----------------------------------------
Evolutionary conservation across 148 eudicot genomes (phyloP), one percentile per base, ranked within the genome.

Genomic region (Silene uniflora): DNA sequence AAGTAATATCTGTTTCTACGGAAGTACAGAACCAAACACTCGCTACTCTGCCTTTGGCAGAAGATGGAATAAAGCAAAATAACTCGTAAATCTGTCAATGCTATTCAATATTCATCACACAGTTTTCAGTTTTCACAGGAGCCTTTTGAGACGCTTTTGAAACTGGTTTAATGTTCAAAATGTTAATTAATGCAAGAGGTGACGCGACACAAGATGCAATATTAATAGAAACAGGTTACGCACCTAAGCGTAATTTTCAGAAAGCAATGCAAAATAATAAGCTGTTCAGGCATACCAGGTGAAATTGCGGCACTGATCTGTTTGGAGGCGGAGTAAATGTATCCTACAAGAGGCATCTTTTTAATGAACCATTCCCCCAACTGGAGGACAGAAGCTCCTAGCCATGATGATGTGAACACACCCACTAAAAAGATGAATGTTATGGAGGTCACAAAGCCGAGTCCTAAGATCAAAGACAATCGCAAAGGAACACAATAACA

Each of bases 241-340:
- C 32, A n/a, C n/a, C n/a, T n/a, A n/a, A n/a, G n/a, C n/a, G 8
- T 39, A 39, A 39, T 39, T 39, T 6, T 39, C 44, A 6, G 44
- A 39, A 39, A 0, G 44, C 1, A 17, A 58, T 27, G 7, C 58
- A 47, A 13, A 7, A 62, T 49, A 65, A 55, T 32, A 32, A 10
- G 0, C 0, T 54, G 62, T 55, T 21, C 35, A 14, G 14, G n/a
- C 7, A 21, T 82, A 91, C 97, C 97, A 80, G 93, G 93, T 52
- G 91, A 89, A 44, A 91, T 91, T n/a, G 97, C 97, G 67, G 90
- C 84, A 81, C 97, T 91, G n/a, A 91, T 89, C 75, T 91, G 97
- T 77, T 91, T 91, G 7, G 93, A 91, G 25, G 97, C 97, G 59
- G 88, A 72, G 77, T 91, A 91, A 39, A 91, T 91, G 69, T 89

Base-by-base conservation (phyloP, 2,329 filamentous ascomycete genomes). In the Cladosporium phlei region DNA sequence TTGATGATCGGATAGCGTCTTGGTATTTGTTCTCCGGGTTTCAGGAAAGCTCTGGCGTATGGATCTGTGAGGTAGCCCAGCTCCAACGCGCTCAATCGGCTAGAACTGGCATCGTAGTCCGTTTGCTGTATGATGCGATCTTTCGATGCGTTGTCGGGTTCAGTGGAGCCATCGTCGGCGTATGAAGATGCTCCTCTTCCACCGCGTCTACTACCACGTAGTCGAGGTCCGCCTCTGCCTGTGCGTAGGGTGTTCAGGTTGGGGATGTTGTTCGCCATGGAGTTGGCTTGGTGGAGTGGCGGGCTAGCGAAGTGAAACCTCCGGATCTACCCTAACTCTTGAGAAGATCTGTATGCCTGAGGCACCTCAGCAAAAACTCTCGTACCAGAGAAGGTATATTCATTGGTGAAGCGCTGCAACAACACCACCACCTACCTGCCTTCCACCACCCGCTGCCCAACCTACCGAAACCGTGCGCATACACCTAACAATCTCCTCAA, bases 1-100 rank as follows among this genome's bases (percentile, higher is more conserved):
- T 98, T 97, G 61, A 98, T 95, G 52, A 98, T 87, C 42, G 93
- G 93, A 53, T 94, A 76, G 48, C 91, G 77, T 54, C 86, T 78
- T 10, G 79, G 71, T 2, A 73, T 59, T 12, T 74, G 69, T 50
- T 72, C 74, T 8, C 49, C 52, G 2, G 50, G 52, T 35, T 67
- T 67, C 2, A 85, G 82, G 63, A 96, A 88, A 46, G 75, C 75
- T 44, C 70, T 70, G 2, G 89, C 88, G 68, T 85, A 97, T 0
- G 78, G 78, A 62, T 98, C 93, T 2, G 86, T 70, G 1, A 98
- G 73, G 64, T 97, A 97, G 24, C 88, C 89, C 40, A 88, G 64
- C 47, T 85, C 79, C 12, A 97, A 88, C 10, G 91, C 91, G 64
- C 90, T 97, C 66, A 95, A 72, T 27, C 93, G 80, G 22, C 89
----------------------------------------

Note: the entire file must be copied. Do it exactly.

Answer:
Evolutionary conservation across 148 eudicot genomes (phyloP), one percentile per base, ranked within the genome.

Genomic region (Silene uniflora): DNA sequence AAGTAATATCTGTTTCTACGGAAGTACAGAACCAAACACTCGCTACTCTGCCTTTGGCAGAAGATGGAATAAAGCAAAATAACTCGTAAATCTGTCAATGCTATTCAATATTCATCACACAGTTTTCAGTTTTCACAGGAGCCTTTTGAGACGCTTTTGAAACTGGTTTAATGTTCAAAATGTTAATTAATGCAAGAGGTGACGCGACACAAGATGCAATATTAATAGAAACAGGTTACGCACCTAAGCGTAATTTTCAGAAAGCAATGCAAAATAATAAGCTGTTCAGGCATACCAGGTGAAATTGCGGCACTGATCTGTTTGGAGGCGGAGTAAATGTATCCTACAAGAGGCATCTTTTTAATGAACCATTCCCCCAACTGGAGGACAGAAGCTCCTAGCCATGATGATGTGAACACACCCACTAAAAAGATGAATGTTATGGAGGTCACAAAGCCGAGTCCTAAGATCAAAGACAATCGCAAAGGAACACAATAACA

Each of bases 241-340:
- C 32, A n/a, C n/a, C n/a, T n/a, A n/a, A n/a, G n/a, C n/a, G 8
- T 39, A 39, A 39, T 39, T 39, T 6, T 39, C 44, A 6, G 44
- A 39, A 39, A 0, G 44, C 1, A 17, A 58, T 27, G 7, C 58
- A 47, A 13, A 7, A 62, T 49, A 65, A 55, T 32, A 32, A 10
- G 0, C 0, T 54, G 62, T 55, T 21, C 35, A 14, G 14, G n/a
- C 7, A 21, T 82, A 91, C 97, C 97, A 80, G 93, G 93, T 52
- G 91, A 89, A 44, A 91, T 91, T n/a, G 97, C 97, G 67, G 90
- C 84, A 81, C 97, T 91, G n/a, A 91, T 89, C 75, T 91, G 97
- T 77, T 91, T 91, G 7, G 93, A 91, G 25, G 97, C 97, G 59
- G 88, A 72, G 77, T 91, A 91, A 39, A 91, T 91, G 69, T 89

Base-by-base conservation (phyloP, 2,329 filamentous ascomycete genomes). In the Cladosporium phlei region DNA sequence TTGATGATCGGATAGCGTCTTGGTATTTGTTCTCCGGGTTTCAGGAAAGCTCTGGCGTATGGATCTGTGAGGTAGCCCAGCTCCAACGCGCTCAATCGGCTAGAACTGGCATCGTAGTCCGTTTGCTGTATGATGCGATCTTTCGATGCGTTGTCGGGTTCAGTGGAGCCATCGTCGGCGTATGAAGATGCTCCTCTTCCACCGCGTCTACTACCACGTAGTCGAGGTCCGCCTCTGCCTGTGCGTAGGGTGTTCAGGTTGGGGATGTTGTTCGCCATGGAGTTGGCTTGGTGGAGTGGCGGGCTAGCGAAGTGAAACCTCCGGATCTACCCTAACTCTTGAGAAGATCTGTATGCCTGAGGCACCTCAGCAAAAACTCTCGTACCAGAGAAGGTATATTCATTGGTGAAGCGCTGCAACAACACCACCACCTACCTGCCTTCCACCACCCGCTGCCCAACCTACCGAAACCGTGCGCATACACCTAACAATCTCCTCAA, bases 1-100 rank as follows among this genome's bases (percentile, higher is more conserved):
- T 98, T 97, G 61, A 98, T 95, G 52, A 98, T 87, C 42, G 93
- G 93, A 53, T 94, A 76, G 48, C 91, G 77, T 54, C 86, T 78
- T 10, G 79, G 71, T 2, A 73, T 59, T 12, T 74, G 69, T 50
- T 72, C 74, T 8, C 49, C 52, G 2, G 50, G 52, T 35, T 67
- T 67, C 2, A 85, G 82, G 63, A 96, A 88, A 46, G 75, C 75
- T 44, C 70, T 70, G 2, G 89, C 88, G 68, T 85, A 97, T 0
- G 78, G 78, A 62, T 98, C 93, T 2, G 86, T 70, G 1, A 98
- G 73, G 64, T 97, A 97, G 24, C 88, C 89, C 40, A 88, G 64
- C 47, T 85, C 79, C 12, A 97, A 88, C 10, G 91, C 91, G 64
- C 90, T 97, C 66, A 95, A 72, T 27, C 93, G 80, G 22, C 89